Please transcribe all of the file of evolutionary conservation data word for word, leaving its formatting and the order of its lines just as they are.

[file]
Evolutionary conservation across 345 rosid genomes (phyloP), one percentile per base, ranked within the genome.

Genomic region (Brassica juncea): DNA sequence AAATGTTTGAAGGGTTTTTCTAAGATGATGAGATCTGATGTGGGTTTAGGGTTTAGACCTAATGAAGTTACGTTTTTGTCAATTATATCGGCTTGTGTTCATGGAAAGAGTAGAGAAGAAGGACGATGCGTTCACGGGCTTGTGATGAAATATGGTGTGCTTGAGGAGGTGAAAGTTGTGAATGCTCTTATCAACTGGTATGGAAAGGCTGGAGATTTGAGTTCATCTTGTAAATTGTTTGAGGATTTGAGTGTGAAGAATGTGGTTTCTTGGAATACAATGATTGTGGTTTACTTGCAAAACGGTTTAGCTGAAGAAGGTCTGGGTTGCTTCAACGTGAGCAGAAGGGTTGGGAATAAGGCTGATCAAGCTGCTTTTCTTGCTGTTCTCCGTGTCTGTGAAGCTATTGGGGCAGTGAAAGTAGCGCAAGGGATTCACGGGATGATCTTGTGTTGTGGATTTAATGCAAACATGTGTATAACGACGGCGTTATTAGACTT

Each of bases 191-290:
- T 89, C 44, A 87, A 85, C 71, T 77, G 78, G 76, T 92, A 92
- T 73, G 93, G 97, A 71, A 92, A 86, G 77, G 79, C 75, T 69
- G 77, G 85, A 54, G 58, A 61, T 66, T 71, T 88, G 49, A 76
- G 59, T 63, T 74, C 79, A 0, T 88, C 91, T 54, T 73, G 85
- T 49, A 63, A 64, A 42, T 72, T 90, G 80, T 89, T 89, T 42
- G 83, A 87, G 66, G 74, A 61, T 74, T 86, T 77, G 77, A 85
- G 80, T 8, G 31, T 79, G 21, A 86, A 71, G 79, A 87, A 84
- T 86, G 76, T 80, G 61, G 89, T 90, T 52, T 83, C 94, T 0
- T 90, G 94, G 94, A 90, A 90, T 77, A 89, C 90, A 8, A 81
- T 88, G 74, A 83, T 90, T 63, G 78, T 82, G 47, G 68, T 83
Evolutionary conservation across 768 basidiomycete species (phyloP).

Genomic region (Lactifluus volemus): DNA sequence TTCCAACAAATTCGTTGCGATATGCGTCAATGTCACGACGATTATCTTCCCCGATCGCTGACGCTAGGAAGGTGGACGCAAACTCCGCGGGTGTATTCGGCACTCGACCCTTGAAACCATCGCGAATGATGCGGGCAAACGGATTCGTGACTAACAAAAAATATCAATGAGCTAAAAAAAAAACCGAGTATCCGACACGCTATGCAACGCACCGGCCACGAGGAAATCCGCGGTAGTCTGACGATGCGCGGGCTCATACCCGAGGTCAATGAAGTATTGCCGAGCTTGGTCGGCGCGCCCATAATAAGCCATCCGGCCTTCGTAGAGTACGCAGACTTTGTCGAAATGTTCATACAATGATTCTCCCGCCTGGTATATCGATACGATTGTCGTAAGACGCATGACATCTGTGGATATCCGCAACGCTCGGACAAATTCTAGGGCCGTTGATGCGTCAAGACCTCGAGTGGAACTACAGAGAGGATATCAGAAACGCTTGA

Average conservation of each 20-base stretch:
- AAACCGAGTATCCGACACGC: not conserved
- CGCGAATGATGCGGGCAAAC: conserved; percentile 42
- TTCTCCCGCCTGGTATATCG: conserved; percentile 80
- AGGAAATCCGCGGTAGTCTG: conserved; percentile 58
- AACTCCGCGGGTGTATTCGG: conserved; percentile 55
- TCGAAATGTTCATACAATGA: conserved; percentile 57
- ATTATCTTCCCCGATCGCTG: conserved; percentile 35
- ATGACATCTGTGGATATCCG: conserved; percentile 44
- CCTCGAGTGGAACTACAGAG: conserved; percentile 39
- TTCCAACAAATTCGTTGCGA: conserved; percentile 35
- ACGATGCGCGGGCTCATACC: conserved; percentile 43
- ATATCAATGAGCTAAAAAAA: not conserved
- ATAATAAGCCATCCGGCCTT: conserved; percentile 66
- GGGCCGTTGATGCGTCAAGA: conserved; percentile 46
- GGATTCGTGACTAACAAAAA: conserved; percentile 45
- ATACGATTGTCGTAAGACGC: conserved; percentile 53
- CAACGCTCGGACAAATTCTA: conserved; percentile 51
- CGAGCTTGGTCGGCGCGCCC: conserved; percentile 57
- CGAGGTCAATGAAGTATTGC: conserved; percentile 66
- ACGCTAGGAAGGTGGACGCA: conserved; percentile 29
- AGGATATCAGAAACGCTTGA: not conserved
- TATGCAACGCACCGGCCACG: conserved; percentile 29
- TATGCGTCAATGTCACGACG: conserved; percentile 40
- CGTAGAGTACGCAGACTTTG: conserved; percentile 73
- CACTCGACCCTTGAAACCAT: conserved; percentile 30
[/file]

Evolutionary conservation across 345 rosid genomes (phyloP), one percentile per base, ranked within the genome.

Genomic region (Brassica juncea): DNA sequence AAATGTTTGAAGGGTTTTTCTAAGATGATGAGATCTGATGTGGGTTTAGGGTTTAGACCTAATGAAGTTACGTTTTTGTCAATTATATCGGCTTGTGTTCATGGAAAGAGTAGAGAAGAAGGACGATGCGTTCACGGGCTTGTGATGAAATATGGTGTGCTTGAGGAGGTGAAAGTTGTGAATGCTCTTATCAACTGGTATGGAAAGGCTGGAGATTTGAGTTCATCTTGTAAATTGTTTGAGGATTTGAGTGTGAAGAATGTGGTTTCTTGGAATACAATGATTGTGGTTTACTTGCAAAACGGTTTAGCTGAAGAAGGTCTGGGTTGCTTCAACGTGAGCAGAAGGGTTGGGAATAAGGCTGATCAAGCTGCTTTTCTTGCTGTTCTCCGTGTCTGTGAAGCTATTGGGGCAGTGAAAGTAGCGCAAGGGATTCACGGGATGATCTTGTGTTGTGGATTTAATGCAAACATGTGTATAACGACGGCGTTATTAGACTT

Each of bases 191-290:
- T 89, C 44, A 87, A 85, C 71, T 77, G 78, G 76, T 92, A 92
- T 73, G 93, G 97, A 71, A 92, A 86, G 77, G 79, C 75, T 69
- G 77, G 85, A 54, G 58, A 61, T 66, T 71, T 88, G 49, A 76
- G 59, T 63, T 74, C 79, A 0, T 88, C 91, T 54, T 73, G 85
- T 49, A 63, A 64, A 42, T 72, T 90, G 80, T 89, T 89, T 42
- G 83, A 87, G 66, G 74, A 61, T 74, T 86, T 77, G 77, A 85
- G 80, T 8, G 31, T 79, G 21, A 86, A 71, G 79, A 87, A 84
- T 86, G 76, T 80, G 61, G 89, T 90, T 52, T 83, C 94, T 0
- T 90, G 94, G 94, A 90, A 90, T 77, A 89, C 90, A 8, A 81
- T 88, G 74, A 83, T 90, T 63, G 78, T 82, G 47, G 68, T 83
Evolutionary conservation across 768 basidiomycete species (phyloP).

Genomic region (Lactifluus volemus): DNA sequence TTCCAACAAATTCGTTGCGATATGCGTCAATGTCACGACGATTATCTTCCCCGATCGCTGACGCTAGGAAGGTGGACGCAAACTCCGCGGGTGTATTCGGCACTCGACCCTTGAAACCATCGCGAATGATGCGGGCAAACGGATTCGTGACTAACAAAAAATATCAATGAGCTAAAAAAAAAACCGAGTATCCGACACGCTATGCAACGCACCGGCCACGAGGAAATCCGCGGTAGTCTGACGATGCGCGGGCTCATACCCGAGGTCAATGAAGTATTGCCGAGCTTGGTCGGCGCGCCCATAATAAGCCATCCGGCCTTCGTAGAGTACGCAGACTTTGTCGAAATGTTCATACAATGATTCTCCCGCCTGGTATATCGATACGATTGTCGTAAGACGCATGACATCTGTGGATATCCGCAACGCTCGGACAAATTCTAGGGCCGTTGATGCGTCAAGACCTCGAGTGGAACTACAGAGAGGATATCAGAAACGCTTGA

Average conservation of each 20-base stretch:
- AAACCGAGTATCCGACACGC: not conserved
- CGCGAATGATGCGGGCAAAC: conserved; percentile 42
- TTCTCCCGCCTGGTATATCG: conserved; percentile 80
- AGGAAATCCGCGGTAGTCTG: conserved; percentile 58
- AACTCCGCGGGTGTATTCGG: conserved; percentile 55
- TCGAAATGTTCATACAATGA: conserved; percentile 57
- ATTATCTTCCCCGATCGCTG: conserved; percentile 35
- ATGACATCTGTGGATATCCG: conserved; percentile 44
- CCTCGAGTGGAACTACAGAG: conserved; percentile 39
- TTCCAACAAATTCGTTGCGA: conserved; percentile 35
- ACGATGCGCGGGCTCATACC: conserved; percentile 43
- ATATCAATGAGCTAAAAAAA: not conserved
- ATAATAAGCCATCCGGCCTT: conserved; percentile 66
- GGGCCGTTGATGCGTCAAGA: conserved; percentile 46
- GGATTCGTGACTAACAAAAA: conserved; percentile 45
- ATACGATTGTCGTAAGACGC: conserved; percentile 53
- CAACGCTCGGACAAATTCTA: conserved; percentile 51
- CGAGCTTGGTCGGCGCGCCC: conserved; percentile 57
- CGAGGTCAATGAAGTATTGC: conserved; percentile 66
- ACGCTAGGAAGGTGGACGCA: conserved; percentile 29
- AGGATATCAGAAACGCTTGA: not conserved
- TATGCAACGCACCGGCCACG: conserved; percentile 29
- TATGCGTCAATGTCACGACG: conserved; percentile 40
- CGTAGAGTACGCAGACTTTG: conserved; percentile 73
- CACTCGACCCTTGAAACCAT: conserved; percentile 30